Eucalyptus on the Camino and Two Australians add to my Alice in Wonderland moment. The Australians are my own vintage give or take a year or two and I ask where they are from – and refrain from rolling my eyes heavenward at Australia. I think to myself well naturally you’re from Australia, your accent is a geographical chant, and ask civilly – but where in Australia? Americans always do likewise, as if we, the rest of the English speaking world didn’t know! When I’m asked I always reply Glastonbury – and to a good ear the next question arises: but you have a slight, er, um, as they hesitate – ah yes, I say, you are right, a slight Australian twang about my vowels... Cutting to the chase is my modus operandi, I want to get to the main point with as little flimflam as possible. It's one of my many irritating traits, I know!
Their answer floors me: Townsville. I drop my momentary prickles, Townsville! Floods of memories rise up. I lived there for years, went back last August to stay with the dearest of friends, ached leaving it again.
Townsville, where I lived as a child and rescued Blueboots the legendary Strand lifer whose not too kind owner walked him up and down the old Strand for years, giving children pony rides on a back scarred and raw with sores from a badly fitting saddle. I saved and begged and scrounged and rescued the twenty-two year old Blueboots for a tenner. Loved him passionately, dreamed, hopelessly, the poor tired creature into my Prince Hal – Pat Smythe was every horsey girls heroine at the time. When we moved south my mother refused to let me bring Blueboots, sold him back to his abuser on my last day away at school. I never forgave her for betraying the poor soul. Thirty-five years later the Fates brought me back to Townsville to James Cook University to write my thesis, and I fell in love with the Tropics all over again. I loved the clouds! Full of dark promise, heavy, and rich; dark promise like the dark mystery of my subject. The name Townsville brings to my mind’s eye a circular memory, a sense of completion, an etheric Camino pathway as it were, right here in a eucalyptus forest.
Oh, I say in surprise and delight, it’s my most favourite city; I lived in Mundingburra! Their response stops me right there in the eucalyptus forest, we used to live in Mundingburra too.
We exchange names and I, who am thrilled at the coincidence, tell Sue I lived in O’Reilly Street and she responds with we lived in O’Reilly Street too; my Alice in Wonderland Moment takes on the Cheshire Cat’s Grin.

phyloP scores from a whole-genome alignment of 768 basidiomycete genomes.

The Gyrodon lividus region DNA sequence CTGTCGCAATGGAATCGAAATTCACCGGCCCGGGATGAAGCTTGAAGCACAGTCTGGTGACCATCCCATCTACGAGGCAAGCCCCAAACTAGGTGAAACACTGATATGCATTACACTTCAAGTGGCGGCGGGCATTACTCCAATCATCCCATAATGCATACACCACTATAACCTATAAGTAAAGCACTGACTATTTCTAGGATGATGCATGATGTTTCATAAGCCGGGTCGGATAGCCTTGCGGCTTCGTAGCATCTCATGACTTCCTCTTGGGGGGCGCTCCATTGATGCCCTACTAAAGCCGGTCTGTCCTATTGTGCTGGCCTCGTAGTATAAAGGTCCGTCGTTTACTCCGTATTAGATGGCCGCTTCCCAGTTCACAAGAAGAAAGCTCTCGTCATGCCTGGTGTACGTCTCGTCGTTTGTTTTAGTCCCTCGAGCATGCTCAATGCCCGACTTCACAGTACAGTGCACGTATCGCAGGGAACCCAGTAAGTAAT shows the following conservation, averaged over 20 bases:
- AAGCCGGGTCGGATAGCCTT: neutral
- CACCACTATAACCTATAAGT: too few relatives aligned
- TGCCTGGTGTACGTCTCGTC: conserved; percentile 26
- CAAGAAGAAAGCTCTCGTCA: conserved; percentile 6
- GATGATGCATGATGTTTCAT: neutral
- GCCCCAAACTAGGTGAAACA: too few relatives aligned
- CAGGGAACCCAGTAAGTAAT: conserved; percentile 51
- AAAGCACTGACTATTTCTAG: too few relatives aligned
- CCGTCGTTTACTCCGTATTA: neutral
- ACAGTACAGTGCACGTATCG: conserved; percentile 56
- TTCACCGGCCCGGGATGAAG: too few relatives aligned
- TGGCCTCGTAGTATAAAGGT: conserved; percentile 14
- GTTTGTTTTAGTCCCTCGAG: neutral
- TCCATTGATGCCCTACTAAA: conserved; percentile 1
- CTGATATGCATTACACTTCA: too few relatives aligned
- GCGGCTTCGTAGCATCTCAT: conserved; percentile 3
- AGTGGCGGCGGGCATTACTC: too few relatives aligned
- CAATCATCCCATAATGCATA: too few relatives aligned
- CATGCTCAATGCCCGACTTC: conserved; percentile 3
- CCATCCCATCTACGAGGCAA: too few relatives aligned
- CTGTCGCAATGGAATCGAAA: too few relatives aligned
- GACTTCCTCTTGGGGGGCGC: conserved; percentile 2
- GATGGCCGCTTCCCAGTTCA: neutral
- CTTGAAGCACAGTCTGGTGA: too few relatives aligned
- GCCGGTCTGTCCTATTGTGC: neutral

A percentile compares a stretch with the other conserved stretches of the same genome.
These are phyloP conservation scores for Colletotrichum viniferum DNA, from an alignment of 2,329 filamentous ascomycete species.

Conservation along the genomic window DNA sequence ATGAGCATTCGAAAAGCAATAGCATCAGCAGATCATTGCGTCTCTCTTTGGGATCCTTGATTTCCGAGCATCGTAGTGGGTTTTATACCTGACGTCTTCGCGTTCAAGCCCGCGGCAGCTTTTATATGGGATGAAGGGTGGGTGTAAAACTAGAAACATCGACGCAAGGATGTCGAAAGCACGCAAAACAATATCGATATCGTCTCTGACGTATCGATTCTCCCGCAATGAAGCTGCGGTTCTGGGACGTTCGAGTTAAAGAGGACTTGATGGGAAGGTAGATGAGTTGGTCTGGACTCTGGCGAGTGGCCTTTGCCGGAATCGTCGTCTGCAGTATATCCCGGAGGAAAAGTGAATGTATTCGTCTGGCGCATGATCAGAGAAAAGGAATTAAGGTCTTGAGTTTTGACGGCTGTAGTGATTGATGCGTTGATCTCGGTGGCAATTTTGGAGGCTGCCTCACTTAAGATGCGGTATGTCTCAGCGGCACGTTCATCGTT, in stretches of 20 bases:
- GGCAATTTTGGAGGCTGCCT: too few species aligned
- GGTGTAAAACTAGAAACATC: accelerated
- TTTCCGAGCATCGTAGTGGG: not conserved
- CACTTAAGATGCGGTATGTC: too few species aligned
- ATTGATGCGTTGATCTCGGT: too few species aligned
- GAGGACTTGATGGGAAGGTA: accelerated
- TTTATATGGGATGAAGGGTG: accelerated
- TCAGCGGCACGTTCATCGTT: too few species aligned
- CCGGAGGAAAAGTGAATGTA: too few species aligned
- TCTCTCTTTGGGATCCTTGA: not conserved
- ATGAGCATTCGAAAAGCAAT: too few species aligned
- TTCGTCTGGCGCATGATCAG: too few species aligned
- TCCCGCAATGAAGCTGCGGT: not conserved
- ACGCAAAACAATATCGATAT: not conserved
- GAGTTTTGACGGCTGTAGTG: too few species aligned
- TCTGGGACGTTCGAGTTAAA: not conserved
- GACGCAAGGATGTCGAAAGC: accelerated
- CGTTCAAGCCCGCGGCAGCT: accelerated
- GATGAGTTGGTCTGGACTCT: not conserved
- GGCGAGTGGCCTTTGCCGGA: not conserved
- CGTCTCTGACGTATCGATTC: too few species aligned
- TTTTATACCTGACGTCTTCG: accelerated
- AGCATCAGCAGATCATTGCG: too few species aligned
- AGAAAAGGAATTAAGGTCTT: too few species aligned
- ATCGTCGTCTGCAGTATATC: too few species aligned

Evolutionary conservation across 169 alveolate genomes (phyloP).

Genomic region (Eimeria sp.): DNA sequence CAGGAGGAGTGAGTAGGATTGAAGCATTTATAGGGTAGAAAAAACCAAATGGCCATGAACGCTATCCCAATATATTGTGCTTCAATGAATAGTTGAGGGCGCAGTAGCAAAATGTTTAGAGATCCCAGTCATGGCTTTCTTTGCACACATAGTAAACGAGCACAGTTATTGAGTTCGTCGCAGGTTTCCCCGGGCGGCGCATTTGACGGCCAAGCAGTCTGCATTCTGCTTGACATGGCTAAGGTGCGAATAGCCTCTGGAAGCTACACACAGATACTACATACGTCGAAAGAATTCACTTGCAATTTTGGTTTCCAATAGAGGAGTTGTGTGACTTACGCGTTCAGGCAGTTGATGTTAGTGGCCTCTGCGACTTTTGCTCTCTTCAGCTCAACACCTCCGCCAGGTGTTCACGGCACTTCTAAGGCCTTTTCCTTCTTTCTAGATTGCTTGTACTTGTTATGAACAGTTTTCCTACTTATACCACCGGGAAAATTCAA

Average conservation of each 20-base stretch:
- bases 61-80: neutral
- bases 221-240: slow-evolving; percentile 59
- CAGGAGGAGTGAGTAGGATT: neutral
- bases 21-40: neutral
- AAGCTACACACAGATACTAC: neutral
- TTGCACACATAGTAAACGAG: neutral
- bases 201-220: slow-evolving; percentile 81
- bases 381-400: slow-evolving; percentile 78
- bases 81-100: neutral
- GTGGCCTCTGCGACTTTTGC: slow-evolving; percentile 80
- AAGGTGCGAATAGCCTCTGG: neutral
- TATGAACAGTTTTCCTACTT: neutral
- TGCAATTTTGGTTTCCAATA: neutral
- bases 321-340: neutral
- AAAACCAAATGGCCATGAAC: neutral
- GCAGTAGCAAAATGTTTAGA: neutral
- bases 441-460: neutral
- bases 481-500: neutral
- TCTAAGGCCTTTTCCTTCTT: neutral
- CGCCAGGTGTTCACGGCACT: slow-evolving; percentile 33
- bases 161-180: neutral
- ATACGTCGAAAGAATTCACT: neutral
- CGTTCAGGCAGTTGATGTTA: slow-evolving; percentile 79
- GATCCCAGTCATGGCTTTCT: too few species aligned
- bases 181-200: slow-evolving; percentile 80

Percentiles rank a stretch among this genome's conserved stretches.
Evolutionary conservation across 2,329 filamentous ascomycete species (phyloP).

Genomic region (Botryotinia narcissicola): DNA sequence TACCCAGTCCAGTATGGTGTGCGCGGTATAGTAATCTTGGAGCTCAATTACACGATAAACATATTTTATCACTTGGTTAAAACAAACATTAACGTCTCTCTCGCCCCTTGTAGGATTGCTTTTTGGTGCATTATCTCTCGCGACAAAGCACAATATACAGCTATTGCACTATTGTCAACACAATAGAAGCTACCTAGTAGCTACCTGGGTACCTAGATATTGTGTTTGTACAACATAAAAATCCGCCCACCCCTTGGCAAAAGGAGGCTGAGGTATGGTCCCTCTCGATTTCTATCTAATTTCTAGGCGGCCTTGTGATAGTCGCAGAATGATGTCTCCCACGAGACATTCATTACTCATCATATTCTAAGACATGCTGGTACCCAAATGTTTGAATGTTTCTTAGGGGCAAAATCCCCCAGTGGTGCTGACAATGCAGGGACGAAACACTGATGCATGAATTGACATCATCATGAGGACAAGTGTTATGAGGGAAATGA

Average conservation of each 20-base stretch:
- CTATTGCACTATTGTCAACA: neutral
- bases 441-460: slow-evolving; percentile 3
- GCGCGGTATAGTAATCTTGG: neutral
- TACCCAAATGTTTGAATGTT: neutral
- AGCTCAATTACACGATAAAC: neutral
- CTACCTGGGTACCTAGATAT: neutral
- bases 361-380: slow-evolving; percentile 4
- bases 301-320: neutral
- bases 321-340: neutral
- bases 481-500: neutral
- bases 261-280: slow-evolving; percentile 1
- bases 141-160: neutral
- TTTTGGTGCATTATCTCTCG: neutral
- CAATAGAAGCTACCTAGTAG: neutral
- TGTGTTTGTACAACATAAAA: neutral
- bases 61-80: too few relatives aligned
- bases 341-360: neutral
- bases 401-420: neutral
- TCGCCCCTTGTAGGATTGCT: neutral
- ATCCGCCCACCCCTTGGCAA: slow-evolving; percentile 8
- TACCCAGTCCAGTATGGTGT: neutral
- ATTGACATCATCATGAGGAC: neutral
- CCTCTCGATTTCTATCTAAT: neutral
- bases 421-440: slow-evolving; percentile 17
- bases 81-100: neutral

They lived at number 26, I lived at 33 on the opposite side of the road. When? we ask simultaneously, and discover we lived in O’Reilly Street Mundingburra during the same years, and through the horror of the 1998 cyclone. Their side of the street suffered terribly, the park behind them flooded and all the even numbers of all the houses went under water. 33 O’Reilly was high set, and the street on the odd-numbered side was higher too, the flood waters only reached my carport, came up to my waist. The cyclone coincided with a King Tide, Townsville was cut off, declared a National Disaster Zone, cars were washed away, people drowned, outside communication was severed, residents were told to remain indoors for days – though on the fourth day a friend and I managed to get to the Strand to leave food for the stray cats. The old Strand itself was destroyed. Driving through the streets then was like driving through a war zone. The weir at the end of O’Reilly Street was flooded, the swollen Ross River a constant, terrifying, booming roar I could hear from my bedroom for weeks as it thundered over the weir.
Townsville population runs around 170,000 over forty odd suburbs. I lived in one of those suburbs and count close friends on less than the fingers of one hand. The odds are low, but do Sue and Tony happen to know them? They certainly do, attended the funeral of a mutual friend only weeks before, now live in a marvellous skyline apartment complex and neighbour to another mutual friend, have links with the House of Prayer, the best little sanctuary in Oz and the affinities, for me, simply grow curiouser and curiouser. But couples are couples, and my excitement is singular and solely significant to me. As aware as I am of this I still allow my affection for that past time and loved place to interrupt their walk.
We reach O Pedrouzo and the yellow arrow, rather shabbily painted, points right to a bar and to the continuation of the path through the forest. The next milestones show a kilometre marking that doesn’t accord with my reckoning of the distance to O Pedrouzo. Tony looks at his map, O Pedrouzo is back there. They are headed for Amenal where they have pre-booked a hotel; about now we are standing in the forest at San Antón. Oh.